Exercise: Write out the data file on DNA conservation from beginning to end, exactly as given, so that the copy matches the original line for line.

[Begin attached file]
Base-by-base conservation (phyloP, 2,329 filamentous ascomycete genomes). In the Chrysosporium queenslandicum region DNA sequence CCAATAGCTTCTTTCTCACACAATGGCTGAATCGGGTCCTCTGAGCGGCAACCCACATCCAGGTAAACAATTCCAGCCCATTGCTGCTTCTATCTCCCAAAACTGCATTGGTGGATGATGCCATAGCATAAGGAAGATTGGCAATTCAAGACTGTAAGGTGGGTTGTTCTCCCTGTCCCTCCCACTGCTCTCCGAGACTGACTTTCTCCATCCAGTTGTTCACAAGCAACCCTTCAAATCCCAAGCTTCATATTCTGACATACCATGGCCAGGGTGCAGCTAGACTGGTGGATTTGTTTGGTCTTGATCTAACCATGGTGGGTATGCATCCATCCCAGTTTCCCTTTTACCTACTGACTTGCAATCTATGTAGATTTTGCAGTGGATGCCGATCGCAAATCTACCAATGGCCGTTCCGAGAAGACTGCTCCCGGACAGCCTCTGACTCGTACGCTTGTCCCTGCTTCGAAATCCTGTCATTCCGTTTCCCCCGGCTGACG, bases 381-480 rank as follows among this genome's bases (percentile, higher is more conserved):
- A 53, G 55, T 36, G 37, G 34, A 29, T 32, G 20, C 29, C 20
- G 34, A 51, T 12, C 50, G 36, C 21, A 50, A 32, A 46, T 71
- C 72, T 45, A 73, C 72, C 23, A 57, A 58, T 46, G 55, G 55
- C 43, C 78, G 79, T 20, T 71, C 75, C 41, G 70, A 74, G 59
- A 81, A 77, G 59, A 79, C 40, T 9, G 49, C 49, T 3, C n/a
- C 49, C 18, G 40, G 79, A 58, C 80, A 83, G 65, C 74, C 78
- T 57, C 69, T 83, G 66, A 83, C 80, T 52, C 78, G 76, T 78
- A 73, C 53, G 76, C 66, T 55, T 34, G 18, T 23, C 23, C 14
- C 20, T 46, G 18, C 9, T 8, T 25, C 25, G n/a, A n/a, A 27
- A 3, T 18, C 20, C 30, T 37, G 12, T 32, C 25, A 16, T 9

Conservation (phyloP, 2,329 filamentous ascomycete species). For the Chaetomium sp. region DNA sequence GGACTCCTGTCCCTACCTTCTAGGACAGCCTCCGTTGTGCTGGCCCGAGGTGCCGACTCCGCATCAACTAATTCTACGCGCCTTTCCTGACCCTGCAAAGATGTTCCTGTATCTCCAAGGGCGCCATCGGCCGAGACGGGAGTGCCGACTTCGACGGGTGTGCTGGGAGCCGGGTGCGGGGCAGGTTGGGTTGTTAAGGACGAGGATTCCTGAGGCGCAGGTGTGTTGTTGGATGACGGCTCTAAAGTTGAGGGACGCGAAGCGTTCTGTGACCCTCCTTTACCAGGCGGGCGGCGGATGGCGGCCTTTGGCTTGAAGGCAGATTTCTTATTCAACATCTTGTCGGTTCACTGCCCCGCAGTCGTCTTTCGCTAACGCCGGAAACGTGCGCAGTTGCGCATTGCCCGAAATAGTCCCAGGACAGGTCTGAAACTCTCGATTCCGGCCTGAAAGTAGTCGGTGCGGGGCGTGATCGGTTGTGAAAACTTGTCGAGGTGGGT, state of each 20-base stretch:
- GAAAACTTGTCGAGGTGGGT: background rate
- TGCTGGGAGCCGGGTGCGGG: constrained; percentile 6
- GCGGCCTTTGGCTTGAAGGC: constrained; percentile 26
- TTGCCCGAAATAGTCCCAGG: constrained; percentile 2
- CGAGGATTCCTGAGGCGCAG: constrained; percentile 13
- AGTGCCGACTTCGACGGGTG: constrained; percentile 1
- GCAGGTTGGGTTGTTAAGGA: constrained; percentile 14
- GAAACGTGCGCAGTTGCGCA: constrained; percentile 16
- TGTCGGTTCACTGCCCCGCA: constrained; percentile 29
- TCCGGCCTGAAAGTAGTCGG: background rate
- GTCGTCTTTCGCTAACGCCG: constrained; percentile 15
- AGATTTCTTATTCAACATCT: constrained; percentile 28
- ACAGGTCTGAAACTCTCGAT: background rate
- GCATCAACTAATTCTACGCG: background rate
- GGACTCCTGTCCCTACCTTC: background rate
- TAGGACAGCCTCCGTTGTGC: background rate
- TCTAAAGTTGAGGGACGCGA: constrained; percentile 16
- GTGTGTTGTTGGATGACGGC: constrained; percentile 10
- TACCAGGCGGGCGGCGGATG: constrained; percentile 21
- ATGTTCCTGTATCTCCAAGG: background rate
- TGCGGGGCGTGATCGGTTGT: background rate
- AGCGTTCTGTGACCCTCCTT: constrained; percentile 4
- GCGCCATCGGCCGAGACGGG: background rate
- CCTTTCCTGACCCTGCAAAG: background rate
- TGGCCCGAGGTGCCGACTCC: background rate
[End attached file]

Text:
Base-by-base conservation (phyloP, 2,329 filamentous ascomycete genomes). In the Chrysosporium queenslandicum region DNA sequence CCAATAGCTTCTTTCTCACACAATGGCTGAATCGGGTCCTCTGAGCGGCAACCCACATCCAGGTAAACAATTCCAGCCCATTGCTGCTTCTATCTCCCAAAACTGCATTGGTGGATGATGCCATAGCATAAGGAAGATTGGCAATTCAAGACTGTAAGGTGGGTTGTTCTCCCTGTCCCTCCCACTGCTCTCCGAGACTGACTTTCTCCATCCAGTTGTTCACAAGCAACCCTTCAAATCCCAAGCTTCATATTCTGACATACCATGGCCAGGGTGCAGCTAGACTGGTGGATTTGTTTGGTCTTGATCTAACCATGGTGGGTATGCATCCATCCCAGTTTCCCTTTTACCTACTGACTTGCAATCTATGTAGATTTTGCAGTGGATGCCGATCGCAAATCTACCAATGGCCGTTCCGAGAAGACTGCTCCCGGACAGCCTCTGACTCGTACGCTTGTCCCTGCTTCGAAATCCTGTCATTCCGTTTCCCCCGGCTGACG, bases 381-480 rank as follows among this genome's bases (percentile, higher is more conserved):
- A 53, G 55, T 36, G 37, G 34, A 29, T 32, G 20, C 29, C 20
- G 34, A 51, T 12, C 50, G 36, C 21, A 50, A 32, A 46, T 71
- C 72, T 45, A 73, C 72, C 23, A 57, A 58, T 46, G 55, G 55
- C 43, C 78, G 79, T 20, T 71, C 75, C 41, G 70, A 74, G 59
- A 81, A 77, G 59, A 79, C 40, T 9, G 49, C 49, T 3, C n/a
- C 49, C 18, G 40, G 79, A 58, C 80, A 83, G 65, C 74, C 78
- T 57, C 69, T 83, G 66, A 83, C 80, T 52, C 78, G 76, T 78
- A 73, C 53, G 76, C 66, T 55, T 34, G 18, T 23, C 23, C 14
- C 20, T 46, G 18, C 9, T 8, T 25, C 25, G n/a, A n/a, A 27
- A 3, T 18, C 20, C 30, T 37, G 12, T 32, C 25, A 16, T 9

Conservation (phyloP, 2,329 filamentous ascomycete species). For the Chaetomium sp. region DNA sequence GGACTCCTGTCCCTACCTTCTAGGACAGCCTCCGTTGTGCTGGCCCGAGGTGCCGACTCCGCATCAACTAATTCTACGCGCCTTTCCTGACCCTGCAAAGATGTTCCTGTATCTCCAAGGGCGCCATCGGCCGAGACGGGAGTGCCGACTTCGACGGGTGTGCTGGGAGCCGGGTGCGGGGCAGGTTGGGTTGTTAAGGACGAGGATTCCTGAGGCGCAGGTGTGTTGTTGGATGACGGCTCTAAAGTTGAGGGACGCGAAGCGTTCTGTGACCCTCCTTTACCAGGCGGGCGGCGGATGGCGGCCTTTGGCTTGAAGGCAGATTTCTTATTCAACATCTTGTCGGTTCACTGCCCCGCAGTCGTCTTTCGCTAACGCCGGAAACGTGCGCAGTTGCGCATTGCCCGAAATAGTCCCAGGACAGGTCTGAAACTCTCGATTCCGGCCTGAAAGTAGTCGGTGCGGGGCGTGATCGGTTGTGAAAACTTGTCGAGGTGGGT, state of each 20-base stretch:
- GAAAACTTGTCGAGGTGGGT: background rate
- TGCTGGGAGCCGGGTGCGGG: constrained; percentile 6
- GCGGCCTTTGGCTTGAAGGC: constrained; percentile 26
- TTGCCCGAAATAGTCCCAGG: constrained; percentile 2
- CGAGGATTCCTGAGGCGCAG: constrained; percentile 13
- AGTGCCGACTTCGACGGGTG: constrained; percentile 1
- GCAGGTTGGGTTGTTAAGGA: constrained; percentile 14
- GAAACGTGCGCAGTTGCGCA: constrained; percentile 16
- TGTCGGTTCACTGCCCCGCA: constrained; percentile 29
- TCCGGCCTGAAAGTAGTCGG: background rate
- GTCGTCTTTCGCTAACGCCG: constrained; percentile 15
- AGATTTCTTATTCAACATCT: constrained; percentile 28
- ACAGGTCTGAAACTCTCGAT: background rate
- GCATCAACTAATTCTACGCG: background rate
- GGACTCCTGTCCCTACCTTC: background rate
- TAGGACAGCCTCCGTTGTGC: background rate
- TCTAAAGTTGAGGGACGCGA: constrained; percentile 16
- GTGTGTTGTTGGATGACGGC: constrained; percentile 10
- TACCAGGCGGGCGGCGGATG: constrained; percentile 21
- ATGTTCCTGTATCTCCAAGG: background rate
- TGCGGGGCGTGATCGGTTGT: background rate
- AGCGTTCTGTGACCCTCCTT: constrained; percentile 4
- GCGCCATCGGCCGAGACGGG: background rate
- CCTTTCCTGACCCTGCAAAG: background rate
- TGGCCCGAGGTGCCGACTCC: background rate